Creating the Action and Establishing Pace

This is where it gets dicier. To keep things tense and fast-paced, thriller authors often must condense the time it takes things for things to happen to an unrealistically short period of time. In real life, very few field operations happen in a couple of days, or even a couple of weeks. Remember, CIA agents mostly gather Intel. It takes time to prepare for a mission. But, in fiction, while the enemy has been preparing for two years to blow up the Hoover Dam, your operative will have all of two days to thwart the attack.

How do you make it plausible? Make sure there’s absolutely no other choice for your hero or heroine. If they don’t act, Paris will burn, the President will be kidnapped and life as we know it will end. Ratcheting up the tension and increasing the urgency are what keeps readers plowing forward and legitimizes the protagonist’s actions. Make sure your heroine has to act, that she’s the only one who can act, and then throw every possible obstacle and problem in her way. Set the ticking clock, up the stakes, make it personal, exhaust all the options, and appeal to your readers’ own fears and phobias. Use every available element of suspense. Your reader will have no choice but to hang on and go along with the action—as long as you keep it REAL.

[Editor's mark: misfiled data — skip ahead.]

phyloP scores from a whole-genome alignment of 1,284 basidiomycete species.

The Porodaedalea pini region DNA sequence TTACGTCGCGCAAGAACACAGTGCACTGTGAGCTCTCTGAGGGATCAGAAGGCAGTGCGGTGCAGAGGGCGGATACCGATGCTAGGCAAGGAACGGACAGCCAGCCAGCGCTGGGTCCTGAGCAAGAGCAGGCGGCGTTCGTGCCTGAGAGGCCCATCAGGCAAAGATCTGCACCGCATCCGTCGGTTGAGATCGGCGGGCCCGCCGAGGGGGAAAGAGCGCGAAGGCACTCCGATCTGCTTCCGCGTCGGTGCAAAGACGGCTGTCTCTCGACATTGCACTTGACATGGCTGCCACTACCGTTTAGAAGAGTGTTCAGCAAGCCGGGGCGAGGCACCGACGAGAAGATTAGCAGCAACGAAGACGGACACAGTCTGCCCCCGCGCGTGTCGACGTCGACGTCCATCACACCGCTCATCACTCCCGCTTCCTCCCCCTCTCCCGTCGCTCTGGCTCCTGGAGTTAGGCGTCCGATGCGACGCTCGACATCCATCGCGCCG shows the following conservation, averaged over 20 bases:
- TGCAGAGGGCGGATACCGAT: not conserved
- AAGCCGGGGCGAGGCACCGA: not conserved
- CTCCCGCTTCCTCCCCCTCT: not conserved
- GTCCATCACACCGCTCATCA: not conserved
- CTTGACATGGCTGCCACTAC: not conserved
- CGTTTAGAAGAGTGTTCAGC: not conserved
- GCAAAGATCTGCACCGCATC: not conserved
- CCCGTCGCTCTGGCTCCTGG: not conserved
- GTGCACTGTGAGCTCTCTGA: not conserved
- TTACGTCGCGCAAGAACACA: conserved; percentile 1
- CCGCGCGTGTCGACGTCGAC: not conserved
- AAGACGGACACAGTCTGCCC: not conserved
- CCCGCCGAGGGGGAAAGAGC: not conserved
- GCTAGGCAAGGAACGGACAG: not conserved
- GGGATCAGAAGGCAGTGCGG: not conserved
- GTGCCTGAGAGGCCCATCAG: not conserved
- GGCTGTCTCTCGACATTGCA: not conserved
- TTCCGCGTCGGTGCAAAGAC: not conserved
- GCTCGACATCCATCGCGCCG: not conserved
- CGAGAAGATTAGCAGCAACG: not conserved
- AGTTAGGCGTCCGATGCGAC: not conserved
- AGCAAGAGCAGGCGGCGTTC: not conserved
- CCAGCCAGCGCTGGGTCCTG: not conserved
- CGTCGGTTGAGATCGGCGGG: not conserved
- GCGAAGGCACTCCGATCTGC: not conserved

Bottom Line

Writing is hard work. It’s a lot of “butt in the chair” writing, reading, honing of craft, but there’s nothing more satisfying than spinning a tale that a reader finds thrilling, believable and satisfying in the end.

What makes you lose yourself in a story and just go along for the ride?

This blog ends the series on “Writing Tips.” Next up, Gayle Lynds kicks off the Rogue Women series on “Animals – stories and/or do they impact your writing.” To get your personal subscription to our blog, just click here.

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  1. Karna Bodman

    What a great article, Chris….and how absolutely right-on you are when you say you have to "keep it real." There's a neat word that describes your writing: verisimilitude! And you so correctly point out that an author needs to do the research to get locations right. In some thrillers, authors descriptions of the Situation Room in The White House are way off base. (Obviously, they never even bothered to check out all videos easily accessible on http://www.WhiteHouse.Gov.) You, on the other hand are the expert when it comes to getting it right. Thanks so much for this post!

  2. S. Lee Manning

    You summed up the challenge nicely for writers in this genre. It has to be real enough to earn the reader's trust – even if real spy work is never as thrilling or interesting as our books make it out to be. Good blog.

  3. Gayle Lynds

    Terrific blog full of great information, Chris! Thank you so much. I particularly love the bug on the back of the refrigerator. So very creative!

  4. Chris Goff

    Karna, S. Lee and Gayle, thanks for logging in. Doing the research is really fun, too! Of course, I think it's a given for our genre and all of you do this well. And we all know what happens if you get something wrong!

  5. Jamie Freveletti

    Everything mentioned here is spot on. Even the part about "butt in chair" which is the toughest part.Thanks for the reminder that the words won't get written on their own!